9:55 am Oct. 8, 2012
After Mitt Romney's convincing debate performance on Wednesday night, Democrats went out of their way on Sunday morning to cast it as a disingenuous, Oscar-worthy act.
"I'm not going to take away from Mitt's masterful theatrical performance," said Robert Gibbs, a senior adviser to President Obama's re-election campaign, putting a flourish on the campaign's main talking point across the Sunday shows. "He did a superb acting job. You know, he did everything but learn tap dance."
No one went further to make the point than David Axelrod, facing a three-journalist firing squad on "Face the Nation."
"I think [the president] went thinking this was going to be a discussion about this country's future and he was confronted with this kind of Gantry-esque performance on the other side," he said. "Just serially rewriting history before his eyes."
"What did you just say?" asked host Bob Schieffer.
"Gantry-esque," said Axelrod.
"As in Elmer Gantry, the fictional evangelist," said the 75-year-old Schieffer, without missing a beat, as Axelrod thanked him for clarifying.
(Burt Lancaster won his only Oscar, for Best Actor, portraying Gantry in a 1960 film adaptation of the Sinclair Lewis novel from 1926, which satirizes an unethical preacher.)
There were no big-name guests on Sunday morning, just the usual advisers and surrogates smattered across the shows.
On "Fox News Sunday," Maryland governor Martin O'Malley deployed a few noticeably canned lines against Senator Kelly Ayotte of New Hampshire.
"The fact of the matter is in this debate we saw Big Bird meet the big lie," said O'Malley--a line that the Democratic National Committee and the Obama campaign liked enough to email to reporters after the appearance.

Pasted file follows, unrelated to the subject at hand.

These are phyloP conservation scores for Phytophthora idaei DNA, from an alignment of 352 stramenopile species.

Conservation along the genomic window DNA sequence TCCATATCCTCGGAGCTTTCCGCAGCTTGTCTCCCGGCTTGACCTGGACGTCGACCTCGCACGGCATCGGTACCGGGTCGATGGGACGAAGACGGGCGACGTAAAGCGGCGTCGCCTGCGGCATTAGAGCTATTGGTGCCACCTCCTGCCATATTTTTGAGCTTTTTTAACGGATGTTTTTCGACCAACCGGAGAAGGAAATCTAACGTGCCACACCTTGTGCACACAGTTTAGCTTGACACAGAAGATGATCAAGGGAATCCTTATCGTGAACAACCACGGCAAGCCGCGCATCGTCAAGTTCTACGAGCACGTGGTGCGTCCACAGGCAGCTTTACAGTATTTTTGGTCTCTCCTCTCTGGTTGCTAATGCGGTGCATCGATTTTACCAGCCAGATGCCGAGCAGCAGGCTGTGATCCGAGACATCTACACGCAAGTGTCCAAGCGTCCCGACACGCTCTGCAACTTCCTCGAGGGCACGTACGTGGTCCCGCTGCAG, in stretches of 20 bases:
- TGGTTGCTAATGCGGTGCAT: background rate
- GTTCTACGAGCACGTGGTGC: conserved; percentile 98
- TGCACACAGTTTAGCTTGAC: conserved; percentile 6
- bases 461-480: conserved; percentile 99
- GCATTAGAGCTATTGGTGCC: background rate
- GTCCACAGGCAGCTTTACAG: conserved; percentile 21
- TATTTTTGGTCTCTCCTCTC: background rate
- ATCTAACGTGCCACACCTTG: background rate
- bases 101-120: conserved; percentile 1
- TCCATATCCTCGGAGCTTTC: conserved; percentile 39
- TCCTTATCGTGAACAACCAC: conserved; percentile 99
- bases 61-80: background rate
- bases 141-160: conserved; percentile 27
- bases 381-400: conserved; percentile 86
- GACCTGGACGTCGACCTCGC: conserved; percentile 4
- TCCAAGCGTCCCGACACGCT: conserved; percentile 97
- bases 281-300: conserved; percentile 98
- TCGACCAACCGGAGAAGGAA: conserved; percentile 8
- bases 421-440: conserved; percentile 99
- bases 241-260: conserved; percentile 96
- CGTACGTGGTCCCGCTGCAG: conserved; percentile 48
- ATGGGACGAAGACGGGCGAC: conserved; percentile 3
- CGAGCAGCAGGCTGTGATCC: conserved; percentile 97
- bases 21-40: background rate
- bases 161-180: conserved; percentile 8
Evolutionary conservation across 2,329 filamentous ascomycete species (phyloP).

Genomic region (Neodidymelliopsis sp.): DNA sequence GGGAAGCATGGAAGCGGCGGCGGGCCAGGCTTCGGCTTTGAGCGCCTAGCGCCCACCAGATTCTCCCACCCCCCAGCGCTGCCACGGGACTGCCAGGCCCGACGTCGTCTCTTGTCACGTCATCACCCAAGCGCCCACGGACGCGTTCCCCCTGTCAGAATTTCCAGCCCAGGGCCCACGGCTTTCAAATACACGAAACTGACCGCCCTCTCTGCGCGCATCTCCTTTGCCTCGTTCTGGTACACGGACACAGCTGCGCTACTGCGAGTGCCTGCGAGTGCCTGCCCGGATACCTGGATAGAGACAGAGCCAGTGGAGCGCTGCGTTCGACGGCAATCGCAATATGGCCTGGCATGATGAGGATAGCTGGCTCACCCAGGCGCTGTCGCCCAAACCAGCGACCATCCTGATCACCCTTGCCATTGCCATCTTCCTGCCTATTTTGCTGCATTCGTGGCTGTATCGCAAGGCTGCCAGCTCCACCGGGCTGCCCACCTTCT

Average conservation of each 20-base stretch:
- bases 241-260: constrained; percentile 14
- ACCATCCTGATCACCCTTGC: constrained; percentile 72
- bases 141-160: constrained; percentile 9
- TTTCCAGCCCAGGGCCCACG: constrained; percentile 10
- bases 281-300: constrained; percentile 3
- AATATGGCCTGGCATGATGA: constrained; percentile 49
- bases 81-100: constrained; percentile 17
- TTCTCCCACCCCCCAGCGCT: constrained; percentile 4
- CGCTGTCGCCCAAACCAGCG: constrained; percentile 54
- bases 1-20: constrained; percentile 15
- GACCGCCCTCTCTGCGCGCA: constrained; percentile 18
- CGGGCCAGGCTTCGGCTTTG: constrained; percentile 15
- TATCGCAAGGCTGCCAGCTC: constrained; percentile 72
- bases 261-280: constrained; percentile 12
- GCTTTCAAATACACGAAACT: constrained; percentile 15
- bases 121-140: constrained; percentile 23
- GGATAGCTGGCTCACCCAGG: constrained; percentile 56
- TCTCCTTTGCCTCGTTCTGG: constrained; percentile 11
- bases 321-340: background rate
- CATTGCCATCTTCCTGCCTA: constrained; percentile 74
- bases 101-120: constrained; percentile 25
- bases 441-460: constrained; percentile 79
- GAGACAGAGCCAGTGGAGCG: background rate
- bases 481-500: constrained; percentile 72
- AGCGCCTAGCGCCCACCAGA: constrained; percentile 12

O'Malley also said “Romney tells us to trust him but his plan is hiding behind Door Number Three with Carol Merrill and his undisclosed tax returns," to which host Chris Wallace replied, "I'm glad you practiced some lines for this.” (Carol Merrill was the model on "Let's Make a Deal.")
Ayotte said "the lines are great," but that Obama had significantly added to the debt during his presidency.
The other big topic was the declining unemployment rate, and the skeptical reaction from some conservatives to the president's good news.
Newt Gingrich called it "a significant help to the president," and Gibbs said former G.E. chairman Jack Welch had "single-handedly embarrassed himself for the entire day of Friday," after Welch went on a publicity tour to defend a Tweet questioning whether Obama's "Chicago" team had manipulated the numbers from the Labor Department.
"I assume, David, there's a number of people that believe the real unemployment report is somewhere in a safe in Nairobi with the President's Kenyan birth certificate," Gibbs said. "I mean this stuff is absolutely crazy."
Gingrich, for his part, said the Welch allegation "rings true to people."
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